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Signal Classification

&
Fourier Review

Energy and Power Signals


Let vt be the voltage across a resistor R producing a current i t . The instantaneous
power pt per ohm is defined as

pt

vt it 2
i t
R

The total energy E and power P on a per-ohm basis are

E dt i 2 t

joules

T 2

1
P lim
dt i 2 t watts

T T
T 2

Energy and Power Signals

For an arbitrary continuous-time signal xt , the normalised energy


content E of xt is defined as

E dt xt

and the normalised average power

joules

(1)

P of xt as

T 2

1
2
P lim
dt xt
T T
T 2

watts

(2)

Fourier Series
a sustained note is completely described by its fundamental frequency
and amplitude (in addition to the harmonic-amplitudes.
i.e. we can write the infinite series sum

a1 cos2 0 b1 sin 2 0

a2 cos 4 0 b2 sin 4 0
F t a0

a cosn2 b sin 2
0
n
0
n
F t

cosn2 0t bn sin n2 0t

0
Q: Why are sines as well as cosines required?

Applying the identities:

cos cos

and

sin sin

gives

1
F t A0 An cosn2 0t Bn sin n2 0t
2
n 1

Q: How does the term

A0 2 arise?

Expressions (1) and (2) are identical provided:

An an an

and

Bn bn bn

Comment regarding

1
F t A0 An cosn0t Bn sin n0t
2
n 1

(2)

The amplitudes of the harmonics


If Fourier Synthesis was the process (by summation) of composing a waveform,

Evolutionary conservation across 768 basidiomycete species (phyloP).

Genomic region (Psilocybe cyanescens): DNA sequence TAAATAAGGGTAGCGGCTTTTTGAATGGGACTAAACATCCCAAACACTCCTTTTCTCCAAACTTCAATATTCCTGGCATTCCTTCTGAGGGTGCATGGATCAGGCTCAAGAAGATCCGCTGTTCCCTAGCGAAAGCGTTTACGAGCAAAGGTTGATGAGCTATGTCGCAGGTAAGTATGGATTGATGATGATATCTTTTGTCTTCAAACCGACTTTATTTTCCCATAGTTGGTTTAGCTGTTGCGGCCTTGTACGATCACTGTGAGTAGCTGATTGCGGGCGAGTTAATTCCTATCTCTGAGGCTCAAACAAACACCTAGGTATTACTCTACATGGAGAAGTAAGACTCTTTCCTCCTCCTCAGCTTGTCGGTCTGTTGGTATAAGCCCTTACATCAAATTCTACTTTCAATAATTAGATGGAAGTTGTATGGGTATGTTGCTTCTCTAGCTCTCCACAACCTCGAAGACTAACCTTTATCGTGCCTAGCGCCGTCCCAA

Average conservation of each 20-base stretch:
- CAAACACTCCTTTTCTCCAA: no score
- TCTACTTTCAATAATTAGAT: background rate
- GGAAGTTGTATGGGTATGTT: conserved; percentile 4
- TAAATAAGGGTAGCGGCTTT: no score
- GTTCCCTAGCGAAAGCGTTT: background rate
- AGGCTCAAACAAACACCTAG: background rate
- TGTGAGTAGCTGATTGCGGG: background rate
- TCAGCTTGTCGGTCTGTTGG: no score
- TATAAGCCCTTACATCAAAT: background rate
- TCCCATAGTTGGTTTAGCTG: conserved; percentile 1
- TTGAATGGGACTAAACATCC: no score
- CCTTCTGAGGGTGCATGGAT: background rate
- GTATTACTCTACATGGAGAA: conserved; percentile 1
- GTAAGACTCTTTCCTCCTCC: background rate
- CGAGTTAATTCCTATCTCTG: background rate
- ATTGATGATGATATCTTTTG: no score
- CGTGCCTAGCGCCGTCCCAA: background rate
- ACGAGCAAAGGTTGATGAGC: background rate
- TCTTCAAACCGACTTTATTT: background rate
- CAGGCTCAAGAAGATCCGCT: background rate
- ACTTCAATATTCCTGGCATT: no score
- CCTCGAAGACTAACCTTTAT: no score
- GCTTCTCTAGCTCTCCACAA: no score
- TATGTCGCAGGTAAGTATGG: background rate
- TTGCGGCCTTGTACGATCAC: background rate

then Fourier Analysis is the converse process whereby we de-compose a
waveform into its constituent sinusoids i.e. determination of harmonicamplitudes.

1
F t A0 Am cosm2 0t Bm sin m2 0t
2
m 1

?
Fourier Analysis has greater physical application. In applied physics
(engineering) F t is typically obtained experimentally. The aim is to fix the Am
and Bm for as many values of m as needed.

Review Orthogonal Properties of Sinusoids


If T

is one period, then:

cos
cos
mn
I dt n2 0t m2 0t
t 0
2 0
sin
sin
T

and

I dt sin n2 0t cosm2 0t 0
T

t 0

always!

Determination of the harmonic amplitudes Am and Bm - continued

2 T
Bm dt F t sin m2 0t
T t 0
(and provided F t is defined in 0, T

, Bm can be found).

Am is similarly found to be:


2 T
Am dt F t cosm2 0t
T t 0

if

F t is not analytic, but experimentally determined, then Am and Bm

are estimated from (computer) numerical integration.


integration may commence from any point but it must cover one period T

A useful mnemonic-form to remember finding the coefficients


in a Fourier series

m2t

period

2
Am
period

one period dt F t cos

2
Bm
period

m2t
one period dt F t sin period

Fourier Theory
Applied to Comms

The Dirac delta-function


its usefulness is apparent in connection with the shift theorem
recall

0 x a
x a
dx F x x a F a

1 x a

so consequently

dx x a e j 2px e j 2pa x a e j 2pa